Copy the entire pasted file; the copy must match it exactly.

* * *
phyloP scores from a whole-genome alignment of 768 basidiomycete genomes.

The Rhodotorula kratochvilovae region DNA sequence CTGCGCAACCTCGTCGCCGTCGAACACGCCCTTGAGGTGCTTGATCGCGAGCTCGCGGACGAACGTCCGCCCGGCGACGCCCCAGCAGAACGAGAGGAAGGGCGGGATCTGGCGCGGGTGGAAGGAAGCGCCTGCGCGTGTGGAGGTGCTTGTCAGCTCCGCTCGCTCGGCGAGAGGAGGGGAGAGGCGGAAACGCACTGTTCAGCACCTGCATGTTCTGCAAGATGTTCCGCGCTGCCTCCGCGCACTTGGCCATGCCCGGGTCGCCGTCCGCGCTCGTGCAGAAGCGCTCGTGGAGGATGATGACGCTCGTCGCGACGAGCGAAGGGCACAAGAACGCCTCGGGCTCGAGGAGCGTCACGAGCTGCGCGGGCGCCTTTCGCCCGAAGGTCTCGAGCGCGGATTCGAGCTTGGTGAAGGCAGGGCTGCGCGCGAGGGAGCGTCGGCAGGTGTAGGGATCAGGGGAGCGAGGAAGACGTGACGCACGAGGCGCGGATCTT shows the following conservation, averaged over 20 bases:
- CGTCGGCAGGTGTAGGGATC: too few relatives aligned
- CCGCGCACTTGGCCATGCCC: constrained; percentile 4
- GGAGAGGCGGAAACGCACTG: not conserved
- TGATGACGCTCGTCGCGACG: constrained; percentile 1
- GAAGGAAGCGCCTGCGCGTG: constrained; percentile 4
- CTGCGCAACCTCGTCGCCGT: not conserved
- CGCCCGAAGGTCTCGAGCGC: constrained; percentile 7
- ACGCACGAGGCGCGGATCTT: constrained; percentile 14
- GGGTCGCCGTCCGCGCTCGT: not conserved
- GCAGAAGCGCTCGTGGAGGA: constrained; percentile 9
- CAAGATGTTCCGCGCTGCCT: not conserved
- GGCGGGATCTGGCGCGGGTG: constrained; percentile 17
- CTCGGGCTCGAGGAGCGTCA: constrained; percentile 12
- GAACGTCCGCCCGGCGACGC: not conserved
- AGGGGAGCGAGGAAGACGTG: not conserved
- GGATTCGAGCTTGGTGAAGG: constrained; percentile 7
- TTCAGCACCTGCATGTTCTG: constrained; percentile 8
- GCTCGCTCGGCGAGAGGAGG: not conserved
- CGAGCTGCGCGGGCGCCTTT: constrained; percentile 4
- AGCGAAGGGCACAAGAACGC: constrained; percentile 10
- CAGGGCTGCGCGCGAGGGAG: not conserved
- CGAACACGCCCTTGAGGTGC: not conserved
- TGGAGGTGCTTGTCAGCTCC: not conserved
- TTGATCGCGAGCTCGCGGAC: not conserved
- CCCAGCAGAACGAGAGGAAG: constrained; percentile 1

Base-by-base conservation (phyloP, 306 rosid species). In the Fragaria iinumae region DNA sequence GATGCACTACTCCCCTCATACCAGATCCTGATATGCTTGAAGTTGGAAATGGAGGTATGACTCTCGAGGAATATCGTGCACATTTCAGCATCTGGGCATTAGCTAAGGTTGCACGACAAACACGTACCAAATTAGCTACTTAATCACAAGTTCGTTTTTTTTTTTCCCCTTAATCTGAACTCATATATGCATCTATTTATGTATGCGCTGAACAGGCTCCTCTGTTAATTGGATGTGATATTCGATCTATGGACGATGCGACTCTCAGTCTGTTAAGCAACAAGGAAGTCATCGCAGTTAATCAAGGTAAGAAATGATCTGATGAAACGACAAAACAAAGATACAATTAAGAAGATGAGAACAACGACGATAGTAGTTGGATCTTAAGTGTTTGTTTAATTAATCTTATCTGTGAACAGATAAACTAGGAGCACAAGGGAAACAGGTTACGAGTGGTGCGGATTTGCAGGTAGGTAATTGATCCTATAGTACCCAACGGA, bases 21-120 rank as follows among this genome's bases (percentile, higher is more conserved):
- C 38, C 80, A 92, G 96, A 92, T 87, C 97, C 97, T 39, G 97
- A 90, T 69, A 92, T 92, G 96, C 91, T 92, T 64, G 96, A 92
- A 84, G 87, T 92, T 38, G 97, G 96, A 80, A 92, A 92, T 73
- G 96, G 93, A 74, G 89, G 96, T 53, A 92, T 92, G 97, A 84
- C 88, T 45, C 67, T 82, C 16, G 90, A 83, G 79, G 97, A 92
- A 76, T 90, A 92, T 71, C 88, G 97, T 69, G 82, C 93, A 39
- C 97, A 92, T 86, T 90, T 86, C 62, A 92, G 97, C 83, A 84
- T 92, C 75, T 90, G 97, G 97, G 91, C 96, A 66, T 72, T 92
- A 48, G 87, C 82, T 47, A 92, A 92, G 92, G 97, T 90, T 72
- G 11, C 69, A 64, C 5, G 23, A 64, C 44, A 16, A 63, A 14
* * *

phyloP scores from a whole-genome alignment of 768 basidiomycete genomes.

The Rhodotorula kratochvilovae region DNA sequence CTGCGCAACCTCGTCGCCGTCGAACACGCCCTTGAGGTGCTTGATCGCGAGCTCGCGGACGAACGTCCGCCCGGCGACGCCCCAGCAGAACGAGAGGAAGGGCGGGATCTGGCGCGGGTGGAAGGAAGCGCCTGCGCGTGTGGAGGTGCTTGTCAGCTCCGCTCGCTCGGCGAGAGGAGGGGAGAGGCGGAAACGCACTGTTCAGCACCTGCATGTTCTGCAAGATGTTCCGCGCTGCCTCCGCGCACTTGGCCATGCCCGGGTCGCCGTCCGCGCTCGTGCAGAAGCGCTCGTGGAGGATGATGACGCTCGTCGCGACGAGCGAAGGGCACAAGAACGCCTCGGGCTCGAGGAGCGTCACGAGCTGCGCGGGCGCCTTTCGCCCGAAGGTCTCGAGCGCGGATTCGAGCTTGGTGAAGGCAGGGCTGCGCGCGAGGGAGCGTCGGCAGGTGTAGGGATCAGGGGAGCGAGGAAGACGTGACGCACGAGGCGCGGATCTT shows the following conservation, averaged over 20 bases:
- CGTCGGCAGGTGTAGGGATC: too few relatives aligned
- CCGCGCACTTGGCCATGCCC: constrained; percentile 4
- GGAGAGGCGGAAACGCACTG: not conserved
- TGATGACGCTCGTCGCGACG: constrained; percentile 1
- GAAGGAAGCGCCTGCGCGTG: constrained; percentile 4
- CTGCGCAACCTCGTCGCCGT: not conserved
- CGCCCGAAGGTCTCGAGCGC: constrained; percentile 7
- ACGCACGAGGCGCGGATCTT: constrained; percentile 14
- GGGTCGCCGTCCGCGCTCGT: not conserved
- GCAGAAGCGCTCGTGGAGGA: constrained; percentile 9
- CAAGATGTTCCGCGCTGCCT: not conserved
- GGCGGGATCTGGCGCGGGTG: constrained; percentile 17
- CTCGGGCTCGAGGAGCGTCA: constrained; percentile 12
- GAACGTCCGCCCGGCGACGC: not conserved
- AGGGGAGCGAGGAAGACGTG: not conserved
- GGATTCGAGCTTGGTGAAGG: constrained; percentile 7
- TTCAGCACCTGCATGTTCTG: constrained; percentile 8
- GCTCGCTCGGCGAGAGGAGG: not conserved
- CGAGCTGCGCGGGCGCCTTT: constrained; percentile 4
- AGCGAAGGGCACAAGAACGC: constrained; percentile 10
- CAGGGCTGCGCGCGAGGGAG: not conserved
- CGAACACGCCCTTGAGGTGC: not conserved
- TGGAGGTGCTTGTCAGCTCC: not conserved
- TTGATCGCGAGCTCGCGGAC: not conserved
- CCCAGCAGAACGAGAGGAAG: constrained; percentile 1

Base-by-base conservation (phyloP, 306 rosid species). In the Fragaria iinumae region DNA sequence GATGCACTACTCCCCTCATACCAGATCCTGATATGCTTGAAGTTGGAAATGGAGGTATGACTCTCGAGGAATATCGTGCACATTTCAGCATCTGGGCATTAGCTAAGGTTGCACGACAAACACGTACCAAATTAGCTACTTAATCACAAGTTCGTTTTTTTTTTTCCCCTTAATCTGAACTCATATATGCATCTATTTATGTATGCGCTGAACAGGCTCCTCTGTTAATTGGATGTGATATTCGATCTATGGACGATGCGACTCTCAGTCTGTTAAGCAACAAGGAAGTCATCGCAGTTAATCAAGGTAAGAAATGATCTGATGAAACGACAAAACAAAGATACAATTAAGAAGATGAGAACAACGACGATAGTAGTTGGATCTTAAGTGTTTGTTTAATTAATCTTATCTGTGAACAGATAAACTAGGAGCACAAGGGAAACAGGTTACGAGTGGTGCGGATTTGCAGGTAGGTAATTGATCCTATAGTACCCAACGGA, bases 21-120 rank as follows among this genome's bases (percentile, higher is more conserved):
- C 38, C 80, A 92, G 96, A 92, T 87, C 97, C 97, T 39, G 97
- A 90, T 69, A 92, T 92, G 96, C 91, T 92, T 64, G 96, A 92
- A 84, G 87, T 92, T 38, G 97, G 96, A 80, A 92, A 92, T 73
- G 96, G 93, A 74, G 89, G 96, T 53, A 92, T 92, G 97, A 84
- C 88, T 45, C 67, T 82, C 16, G 90, A 83, G 79, G 97, A 92
- A 76, T 90, A 92, T 71, C 88, G 97, T 69, G 82, C 93, A 39
- C 97, A 92, T 86, T 90, T 86, C 62, A 92, G 97, C 83, A 84
- T 92, C 75, T 90, G 97, G 97, G 91, C 96, A 66, T 72, T 92
- A 48, G 87, C 82, T 47, A 92, A 92, G 92, G 97, T 90, T 72
- G 11, C 69, A 64, C 5, G 23, A 64, C 44, A 16, A 63, A 14